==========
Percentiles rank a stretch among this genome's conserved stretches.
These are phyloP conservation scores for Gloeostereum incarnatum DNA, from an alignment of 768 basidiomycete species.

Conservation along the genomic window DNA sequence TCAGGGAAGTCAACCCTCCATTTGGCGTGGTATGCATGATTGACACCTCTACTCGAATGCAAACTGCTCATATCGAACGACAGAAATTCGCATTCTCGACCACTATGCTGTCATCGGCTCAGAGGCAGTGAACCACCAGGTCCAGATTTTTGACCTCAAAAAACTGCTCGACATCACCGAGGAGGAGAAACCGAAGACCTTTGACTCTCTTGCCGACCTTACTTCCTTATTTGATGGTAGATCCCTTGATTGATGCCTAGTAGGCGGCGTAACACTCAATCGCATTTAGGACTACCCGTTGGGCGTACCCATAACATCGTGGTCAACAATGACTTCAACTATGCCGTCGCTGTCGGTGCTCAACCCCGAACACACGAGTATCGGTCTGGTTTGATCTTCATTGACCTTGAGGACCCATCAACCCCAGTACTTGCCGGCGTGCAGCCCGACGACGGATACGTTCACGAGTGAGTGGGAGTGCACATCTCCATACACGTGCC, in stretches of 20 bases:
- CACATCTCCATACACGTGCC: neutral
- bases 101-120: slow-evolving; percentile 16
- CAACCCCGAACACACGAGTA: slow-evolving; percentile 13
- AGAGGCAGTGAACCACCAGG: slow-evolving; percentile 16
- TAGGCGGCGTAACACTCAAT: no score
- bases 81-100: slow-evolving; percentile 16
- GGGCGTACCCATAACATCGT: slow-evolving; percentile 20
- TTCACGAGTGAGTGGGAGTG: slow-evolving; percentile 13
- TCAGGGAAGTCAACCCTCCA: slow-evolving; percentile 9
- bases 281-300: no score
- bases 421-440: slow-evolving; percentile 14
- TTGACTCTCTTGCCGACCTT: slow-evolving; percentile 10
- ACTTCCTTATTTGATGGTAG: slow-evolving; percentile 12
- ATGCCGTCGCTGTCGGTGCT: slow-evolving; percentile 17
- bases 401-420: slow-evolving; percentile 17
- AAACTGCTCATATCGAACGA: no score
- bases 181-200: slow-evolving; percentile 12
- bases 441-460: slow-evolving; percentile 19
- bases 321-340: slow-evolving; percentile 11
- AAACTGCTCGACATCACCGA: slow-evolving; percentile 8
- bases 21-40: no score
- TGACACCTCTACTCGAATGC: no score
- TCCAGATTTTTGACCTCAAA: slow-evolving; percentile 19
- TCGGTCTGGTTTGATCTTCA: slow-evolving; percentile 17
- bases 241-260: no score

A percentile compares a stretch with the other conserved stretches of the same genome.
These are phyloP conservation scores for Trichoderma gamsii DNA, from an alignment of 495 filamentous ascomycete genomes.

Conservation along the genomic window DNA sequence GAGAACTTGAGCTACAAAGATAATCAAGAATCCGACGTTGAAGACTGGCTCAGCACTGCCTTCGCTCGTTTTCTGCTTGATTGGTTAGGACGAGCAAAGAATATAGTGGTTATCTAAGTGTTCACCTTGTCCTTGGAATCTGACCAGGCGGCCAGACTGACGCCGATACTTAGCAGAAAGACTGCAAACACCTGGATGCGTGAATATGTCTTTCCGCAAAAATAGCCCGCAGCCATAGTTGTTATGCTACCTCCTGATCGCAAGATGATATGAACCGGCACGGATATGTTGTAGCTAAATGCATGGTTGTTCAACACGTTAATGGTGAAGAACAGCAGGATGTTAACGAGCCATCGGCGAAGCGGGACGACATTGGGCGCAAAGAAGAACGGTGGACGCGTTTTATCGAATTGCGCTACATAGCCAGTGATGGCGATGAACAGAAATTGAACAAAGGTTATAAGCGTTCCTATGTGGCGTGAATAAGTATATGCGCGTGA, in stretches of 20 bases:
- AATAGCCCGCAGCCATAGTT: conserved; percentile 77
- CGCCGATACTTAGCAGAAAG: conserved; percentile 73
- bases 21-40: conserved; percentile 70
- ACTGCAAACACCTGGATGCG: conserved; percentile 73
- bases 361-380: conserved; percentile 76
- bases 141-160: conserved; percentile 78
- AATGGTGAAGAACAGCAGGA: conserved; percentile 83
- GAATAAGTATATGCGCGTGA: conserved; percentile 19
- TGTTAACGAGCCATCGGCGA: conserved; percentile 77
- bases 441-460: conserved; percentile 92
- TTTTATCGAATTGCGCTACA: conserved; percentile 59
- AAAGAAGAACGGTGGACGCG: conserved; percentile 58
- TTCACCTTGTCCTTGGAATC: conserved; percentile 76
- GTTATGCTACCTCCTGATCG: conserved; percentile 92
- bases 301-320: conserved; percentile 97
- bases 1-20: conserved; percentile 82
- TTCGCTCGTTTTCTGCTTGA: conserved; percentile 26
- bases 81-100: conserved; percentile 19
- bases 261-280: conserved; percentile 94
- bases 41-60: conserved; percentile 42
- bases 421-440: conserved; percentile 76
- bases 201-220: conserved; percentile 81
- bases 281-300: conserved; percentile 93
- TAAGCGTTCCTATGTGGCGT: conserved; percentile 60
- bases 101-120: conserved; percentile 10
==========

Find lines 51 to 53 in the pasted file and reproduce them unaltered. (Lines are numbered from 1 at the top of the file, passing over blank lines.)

- bases 41-60: conserved; percentile 42
- bases 421-440: conserved; percentile 76
- bases 201-220: conserved; percentile 81